Targeting Development Aid with Machine Learning and Mobile Phone Data: Evidence from an Anti-Poverty Intervention in Afghanistan


Emily L. Aiken (University of California, Berkeley)
Guadalupe Bedoya (World Bank Group)
Aidan Coville (World Bank Group)
Joshua E. Blumenstock (University of California, Berkeley)


Session: 2.2. Mobile-driven interventions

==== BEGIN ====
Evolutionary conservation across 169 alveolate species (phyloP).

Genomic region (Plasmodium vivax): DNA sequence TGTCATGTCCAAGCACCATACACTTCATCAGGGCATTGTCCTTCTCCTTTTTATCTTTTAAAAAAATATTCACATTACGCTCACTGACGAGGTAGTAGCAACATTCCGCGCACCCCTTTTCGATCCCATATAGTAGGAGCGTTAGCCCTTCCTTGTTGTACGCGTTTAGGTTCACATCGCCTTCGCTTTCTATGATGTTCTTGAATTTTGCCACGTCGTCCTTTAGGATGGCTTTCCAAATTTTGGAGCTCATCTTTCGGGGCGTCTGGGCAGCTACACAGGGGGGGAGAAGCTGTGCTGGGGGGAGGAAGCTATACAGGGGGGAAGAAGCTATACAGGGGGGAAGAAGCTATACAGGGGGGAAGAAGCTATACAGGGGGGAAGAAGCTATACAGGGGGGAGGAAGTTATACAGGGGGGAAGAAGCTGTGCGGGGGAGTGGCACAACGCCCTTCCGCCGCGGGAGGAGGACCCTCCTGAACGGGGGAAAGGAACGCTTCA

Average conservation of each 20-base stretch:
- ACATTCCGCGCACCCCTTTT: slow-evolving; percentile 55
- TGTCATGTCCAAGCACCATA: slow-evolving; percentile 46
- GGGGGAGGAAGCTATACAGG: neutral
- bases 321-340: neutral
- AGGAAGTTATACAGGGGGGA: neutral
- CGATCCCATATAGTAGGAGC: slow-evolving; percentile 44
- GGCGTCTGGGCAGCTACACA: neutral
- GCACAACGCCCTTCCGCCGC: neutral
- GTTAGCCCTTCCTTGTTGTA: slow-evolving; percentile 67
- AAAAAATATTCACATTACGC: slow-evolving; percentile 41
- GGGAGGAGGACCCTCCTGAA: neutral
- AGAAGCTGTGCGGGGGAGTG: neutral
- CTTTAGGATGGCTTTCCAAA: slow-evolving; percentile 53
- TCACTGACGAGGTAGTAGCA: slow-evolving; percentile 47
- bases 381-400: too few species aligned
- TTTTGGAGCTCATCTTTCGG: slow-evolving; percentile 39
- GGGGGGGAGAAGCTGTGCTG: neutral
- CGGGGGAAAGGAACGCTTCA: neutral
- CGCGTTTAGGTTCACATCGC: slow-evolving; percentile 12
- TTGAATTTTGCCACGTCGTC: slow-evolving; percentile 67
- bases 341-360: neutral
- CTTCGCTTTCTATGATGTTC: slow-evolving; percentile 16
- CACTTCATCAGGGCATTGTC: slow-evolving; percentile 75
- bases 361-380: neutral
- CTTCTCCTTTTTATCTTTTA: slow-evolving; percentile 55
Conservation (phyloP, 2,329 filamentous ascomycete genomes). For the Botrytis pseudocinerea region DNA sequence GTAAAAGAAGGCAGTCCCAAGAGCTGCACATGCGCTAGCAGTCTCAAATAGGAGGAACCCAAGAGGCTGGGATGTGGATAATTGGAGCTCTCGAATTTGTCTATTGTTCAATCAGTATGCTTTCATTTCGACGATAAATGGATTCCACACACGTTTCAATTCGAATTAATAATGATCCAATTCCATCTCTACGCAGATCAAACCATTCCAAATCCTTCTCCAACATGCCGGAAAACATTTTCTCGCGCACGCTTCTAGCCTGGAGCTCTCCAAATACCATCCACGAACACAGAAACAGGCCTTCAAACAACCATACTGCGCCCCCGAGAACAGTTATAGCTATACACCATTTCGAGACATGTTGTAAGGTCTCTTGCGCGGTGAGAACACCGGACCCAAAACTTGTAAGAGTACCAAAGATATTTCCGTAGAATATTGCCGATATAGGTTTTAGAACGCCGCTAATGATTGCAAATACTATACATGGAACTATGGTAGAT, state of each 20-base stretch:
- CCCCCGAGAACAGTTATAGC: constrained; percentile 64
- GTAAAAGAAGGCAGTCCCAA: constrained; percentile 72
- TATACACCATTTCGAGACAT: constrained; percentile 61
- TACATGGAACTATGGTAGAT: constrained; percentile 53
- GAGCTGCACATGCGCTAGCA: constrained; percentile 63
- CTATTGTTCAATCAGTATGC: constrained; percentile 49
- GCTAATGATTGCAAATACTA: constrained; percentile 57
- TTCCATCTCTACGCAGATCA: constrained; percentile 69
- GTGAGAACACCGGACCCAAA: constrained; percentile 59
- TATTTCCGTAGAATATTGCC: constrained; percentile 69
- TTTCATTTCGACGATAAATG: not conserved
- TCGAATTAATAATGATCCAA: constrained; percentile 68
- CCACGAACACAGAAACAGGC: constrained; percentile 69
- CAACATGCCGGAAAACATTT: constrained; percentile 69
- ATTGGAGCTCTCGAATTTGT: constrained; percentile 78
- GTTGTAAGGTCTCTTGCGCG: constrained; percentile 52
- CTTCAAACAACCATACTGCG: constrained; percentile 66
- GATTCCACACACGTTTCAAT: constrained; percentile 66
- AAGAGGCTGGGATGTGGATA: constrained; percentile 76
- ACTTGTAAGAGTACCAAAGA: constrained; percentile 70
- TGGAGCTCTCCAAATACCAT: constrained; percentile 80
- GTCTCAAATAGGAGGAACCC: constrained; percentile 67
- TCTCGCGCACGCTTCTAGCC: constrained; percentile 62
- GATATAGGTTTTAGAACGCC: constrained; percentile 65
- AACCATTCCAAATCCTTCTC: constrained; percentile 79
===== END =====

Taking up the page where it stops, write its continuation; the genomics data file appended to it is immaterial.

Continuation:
Abstract: Recent papers demonstrate that non-traditional data, from mobile phones and other digital sensors, can be used to roughly estimate the wealth of individual subscribers. This paper asks a question more directly relevant to development policy: Can non-traditional data be used to more efficiently target development aid? By combining rich survey data from a “big push” anti-poverty program in Afghanistan with detailed mobile phone logs from program beneficiaries, we study the extent to which machine learning methods can accurately differentiate ultra-poor households eligible for program benefits from other households deemed ineligible. We show that supervised learning methods leveraging mobile phone data can identify ultra-poor households as accurately as standard survey-based measures of poverty, including consumption and wealth; and that combining survey-based measures with mobile phone data produces classifications more accurate than those based on a single data source. We discuss the implications and limitations of these methods for targeting extreme poverty in marginalized populations.